How many of them are really familiar with the names of Martin Scorsese, Brian De Palma, Al Pacino and others favourites of the directors, influencing the overall treatment of the movie more than required?
How many of them can really cherish the ‘JAZZ’ tone of most of the songs and the weird lyrics like “Dhobi Ka Kutta”, “Yeh Kya Kiya Syliva”, “Dhadaam Dhadaam” and more.
And how many of them are supposed to enjoy a Yash Chopra/Manmohan Desai kind of script (revolving around an underdog winner, smugglers and politicians) presented in the form of ‘a festival product’ following the deep, dark patterns of ‘world cinema’.
Sadly (and unexpectedly) while making his so called time-period classic talking about nothing new, Anurag completely forgets about his actual ‘Target Audience’. The people who want ample quantity of everything put into their plates of entertainment as was perfectly done by the likes of Manmohan Desai, Prakash Mehra, Yash Chopra and more successful directors of 70s.
In other words, if I put up a question that, “Can there be a Hindi commercial movie conceived without any sufficient dosage of action, humour, love or emotional connect with the viewers?” Then the answer has to be NO unarguably.
But here director Anurag Kashayp strangely makes a vague attempt to win over the common man or the masses with NO enjoyable action, NO humor in the entire duration and NO love or emotional pull in its lead pair having an affair heading towards Nowhere. Yet why he still insists of calling this as an attempt to venture into the commercial cinema remains out of my understanding. Moreover who keeps a name such as BOMBAY VELVET if one wishes his film to reach the masses as a pure commercial venture? In fact in my opinion Anurag’s GANGS OF WASSEYPUR series had more power to influence every single person of our country than this colossal disappointment called BOMBAY VELVET.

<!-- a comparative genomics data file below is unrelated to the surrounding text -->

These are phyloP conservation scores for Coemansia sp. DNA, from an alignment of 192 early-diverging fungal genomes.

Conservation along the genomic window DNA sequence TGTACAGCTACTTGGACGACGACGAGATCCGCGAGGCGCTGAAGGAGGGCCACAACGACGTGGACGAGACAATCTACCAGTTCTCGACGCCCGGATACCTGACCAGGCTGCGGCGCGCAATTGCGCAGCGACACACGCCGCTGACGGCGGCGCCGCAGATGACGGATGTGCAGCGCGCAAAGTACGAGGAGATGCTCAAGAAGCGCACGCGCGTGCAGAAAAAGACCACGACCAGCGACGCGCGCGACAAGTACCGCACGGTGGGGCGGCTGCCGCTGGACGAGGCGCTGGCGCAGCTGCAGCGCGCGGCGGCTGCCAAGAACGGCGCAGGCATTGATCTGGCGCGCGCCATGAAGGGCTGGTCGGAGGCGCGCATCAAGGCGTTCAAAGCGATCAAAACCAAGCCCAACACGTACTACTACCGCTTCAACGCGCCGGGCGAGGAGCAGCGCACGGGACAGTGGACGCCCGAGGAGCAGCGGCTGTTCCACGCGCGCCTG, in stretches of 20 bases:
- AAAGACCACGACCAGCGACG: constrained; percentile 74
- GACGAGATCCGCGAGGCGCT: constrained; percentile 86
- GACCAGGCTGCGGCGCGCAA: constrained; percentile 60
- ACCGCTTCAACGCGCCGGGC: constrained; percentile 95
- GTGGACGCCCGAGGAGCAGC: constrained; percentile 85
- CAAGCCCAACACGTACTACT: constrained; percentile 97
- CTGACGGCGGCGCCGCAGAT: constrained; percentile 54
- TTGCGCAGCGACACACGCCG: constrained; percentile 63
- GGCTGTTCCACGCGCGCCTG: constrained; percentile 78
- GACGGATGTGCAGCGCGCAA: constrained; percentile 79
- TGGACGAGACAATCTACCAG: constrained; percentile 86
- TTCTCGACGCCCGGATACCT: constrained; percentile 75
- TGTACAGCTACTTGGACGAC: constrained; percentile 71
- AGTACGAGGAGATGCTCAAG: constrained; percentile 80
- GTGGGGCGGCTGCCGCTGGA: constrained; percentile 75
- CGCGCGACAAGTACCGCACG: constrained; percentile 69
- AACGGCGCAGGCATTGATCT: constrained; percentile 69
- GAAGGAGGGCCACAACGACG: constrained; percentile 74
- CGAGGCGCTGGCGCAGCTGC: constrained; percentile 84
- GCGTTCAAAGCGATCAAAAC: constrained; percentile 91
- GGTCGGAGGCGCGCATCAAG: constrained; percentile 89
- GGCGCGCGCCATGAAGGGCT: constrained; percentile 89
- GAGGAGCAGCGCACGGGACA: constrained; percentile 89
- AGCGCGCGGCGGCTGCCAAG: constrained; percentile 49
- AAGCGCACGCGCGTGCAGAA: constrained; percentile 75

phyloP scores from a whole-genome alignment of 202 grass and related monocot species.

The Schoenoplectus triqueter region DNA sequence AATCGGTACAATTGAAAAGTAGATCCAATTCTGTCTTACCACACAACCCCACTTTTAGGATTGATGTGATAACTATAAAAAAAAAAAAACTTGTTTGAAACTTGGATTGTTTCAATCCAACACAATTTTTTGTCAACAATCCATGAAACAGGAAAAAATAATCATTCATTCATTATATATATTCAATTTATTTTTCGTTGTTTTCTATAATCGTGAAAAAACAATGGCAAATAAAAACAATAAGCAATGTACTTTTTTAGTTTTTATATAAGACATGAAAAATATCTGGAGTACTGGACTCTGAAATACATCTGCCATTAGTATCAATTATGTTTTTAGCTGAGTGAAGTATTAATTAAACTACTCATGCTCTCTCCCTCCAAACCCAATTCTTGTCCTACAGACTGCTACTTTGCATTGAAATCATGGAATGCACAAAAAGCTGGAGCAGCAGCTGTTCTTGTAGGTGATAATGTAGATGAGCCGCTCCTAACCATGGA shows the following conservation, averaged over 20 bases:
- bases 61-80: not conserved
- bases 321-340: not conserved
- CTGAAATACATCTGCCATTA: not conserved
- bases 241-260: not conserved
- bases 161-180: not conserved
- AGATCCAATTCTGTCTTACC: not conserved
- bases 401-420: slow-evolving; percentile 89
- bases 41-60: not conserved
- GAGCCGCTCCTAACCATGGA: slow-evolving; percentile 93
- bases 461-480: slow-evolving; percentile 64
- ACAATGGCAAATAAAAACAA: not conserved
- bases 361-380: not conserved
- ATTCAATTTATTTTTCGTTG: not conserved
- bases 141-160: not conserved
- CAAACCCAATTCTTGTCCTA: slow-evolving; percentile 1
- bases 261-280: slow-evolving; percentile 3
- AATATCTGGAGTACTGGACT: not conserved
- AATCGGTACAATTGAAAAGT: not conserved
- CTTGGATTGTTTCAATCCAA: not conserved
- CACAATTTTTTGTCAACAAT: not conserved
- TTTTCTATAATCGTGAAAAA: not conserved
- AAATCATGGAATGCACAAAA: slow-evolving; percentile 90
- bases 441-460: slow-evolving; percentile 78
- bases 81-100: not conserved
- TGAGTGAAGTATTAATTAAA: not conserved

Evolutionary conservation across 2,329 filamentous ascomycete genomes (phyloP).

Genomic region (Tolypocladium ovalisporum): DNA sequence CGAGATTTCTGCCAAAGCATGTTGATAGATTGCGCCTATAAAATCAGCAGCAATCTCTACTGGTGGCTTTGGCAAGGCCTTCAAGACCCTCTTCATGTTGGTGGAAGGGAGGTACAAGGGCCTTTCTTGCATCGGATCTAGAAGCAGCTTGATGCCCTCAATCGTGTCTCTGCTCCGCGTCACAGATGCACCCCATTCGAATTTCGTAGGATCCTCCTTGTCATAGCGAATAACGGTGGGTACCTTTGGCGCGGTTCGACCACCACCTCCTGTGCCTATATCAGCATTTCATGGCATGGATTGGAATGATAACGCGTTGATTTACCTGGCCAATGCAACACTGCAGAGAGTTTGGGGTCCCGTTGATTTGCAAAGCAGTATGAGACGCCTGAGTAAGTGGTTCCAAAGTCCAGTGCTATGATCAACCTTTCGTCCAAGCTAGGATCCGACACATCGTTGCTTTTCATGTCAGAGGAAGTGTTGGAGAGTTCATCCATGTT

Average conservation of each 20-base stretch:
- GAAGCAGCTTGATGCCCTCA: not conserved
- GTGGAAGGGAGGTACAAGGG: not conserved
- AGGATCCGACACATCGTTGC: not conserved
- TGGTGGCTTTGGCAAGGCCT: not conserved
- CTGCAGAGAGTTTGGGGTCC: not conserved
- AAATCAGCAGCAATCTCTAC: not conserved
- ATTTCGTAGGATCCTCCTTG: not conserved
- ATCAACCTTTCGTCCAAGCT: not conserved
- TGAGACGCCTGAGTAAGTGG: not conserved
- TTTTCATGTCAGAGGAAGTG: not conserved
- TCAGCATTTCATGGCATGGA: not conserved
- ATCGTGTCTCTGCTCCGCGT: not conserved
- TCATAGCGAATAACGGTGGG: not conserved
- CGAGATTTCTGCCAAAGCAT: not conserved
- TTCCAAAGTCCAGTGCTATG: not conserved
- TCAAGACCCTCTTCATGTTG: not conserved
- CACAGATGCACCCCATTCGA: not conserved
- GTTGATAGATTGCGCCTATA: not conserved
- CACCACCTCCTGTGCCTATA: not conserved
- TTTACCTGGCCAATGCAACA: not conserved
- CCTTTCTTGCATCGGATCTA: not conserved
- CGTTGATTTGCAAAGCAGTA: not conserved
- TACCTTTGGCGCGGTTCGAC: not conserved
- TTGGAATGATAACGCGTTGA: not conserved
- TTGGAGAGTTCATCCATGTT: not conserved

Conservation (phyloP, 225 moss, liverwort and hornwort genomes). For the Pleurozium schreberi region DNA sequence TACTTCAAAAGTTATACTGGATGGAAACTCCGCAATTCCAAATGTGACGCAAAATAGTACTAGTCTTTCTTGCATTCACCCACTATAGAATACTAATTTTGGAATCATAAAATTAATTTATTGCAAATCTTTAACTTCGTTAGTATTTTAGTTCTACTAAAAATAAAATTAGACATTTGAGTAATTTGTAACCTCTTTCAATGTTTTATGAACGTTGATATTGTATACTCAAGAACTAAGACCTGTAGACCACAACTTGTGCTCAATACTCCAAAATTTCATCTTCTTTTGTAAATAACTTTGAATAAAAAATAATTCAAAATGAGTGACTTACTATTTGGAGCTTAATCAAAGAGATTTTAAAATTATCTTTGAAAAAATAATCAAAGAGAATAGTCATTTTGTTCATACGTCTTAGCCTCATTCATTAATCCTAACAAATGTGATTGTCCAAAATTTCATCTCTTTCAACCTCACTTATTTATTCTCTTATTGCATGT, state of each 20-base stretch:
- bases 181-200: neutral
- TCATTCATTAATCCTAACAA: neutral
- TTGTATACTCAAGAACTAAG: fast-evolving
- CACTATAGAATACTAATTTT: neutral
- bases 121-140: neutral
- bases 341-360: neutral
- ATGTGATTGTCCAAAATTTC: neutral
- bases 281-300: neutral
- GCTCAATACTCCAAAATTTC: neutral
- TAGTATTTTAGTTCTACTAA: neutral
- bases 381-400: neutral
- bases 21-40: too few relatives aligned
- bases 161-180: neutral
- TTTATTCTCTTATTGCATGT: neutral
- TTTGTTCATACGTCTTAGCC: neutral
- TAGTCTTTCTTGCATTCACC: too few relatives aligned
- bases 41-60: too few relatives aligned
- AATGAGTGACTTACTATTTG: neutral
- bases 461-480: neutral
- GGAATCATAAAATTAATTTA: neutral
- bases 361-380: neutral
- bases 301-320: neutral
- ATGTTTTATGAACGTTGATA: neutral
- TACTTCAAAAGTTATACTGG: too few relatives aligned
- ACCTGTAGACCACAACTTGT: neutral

Coming to its clichéd choice of subject (based on Gyan Prakash's book 'Mumbai Fables'), the storyline has no steady progression making any impression whatsoever on the viewer. And it was really hilarious to see the reservations the makers had giving more time to the poverty, mill workers and the strikes that happened to be an important part of the life lived in that particular time period. May be it was on the strict instructions of the corporate production house that just keep your focus on stars, clubs, smugglers, police or politicians and that’s it.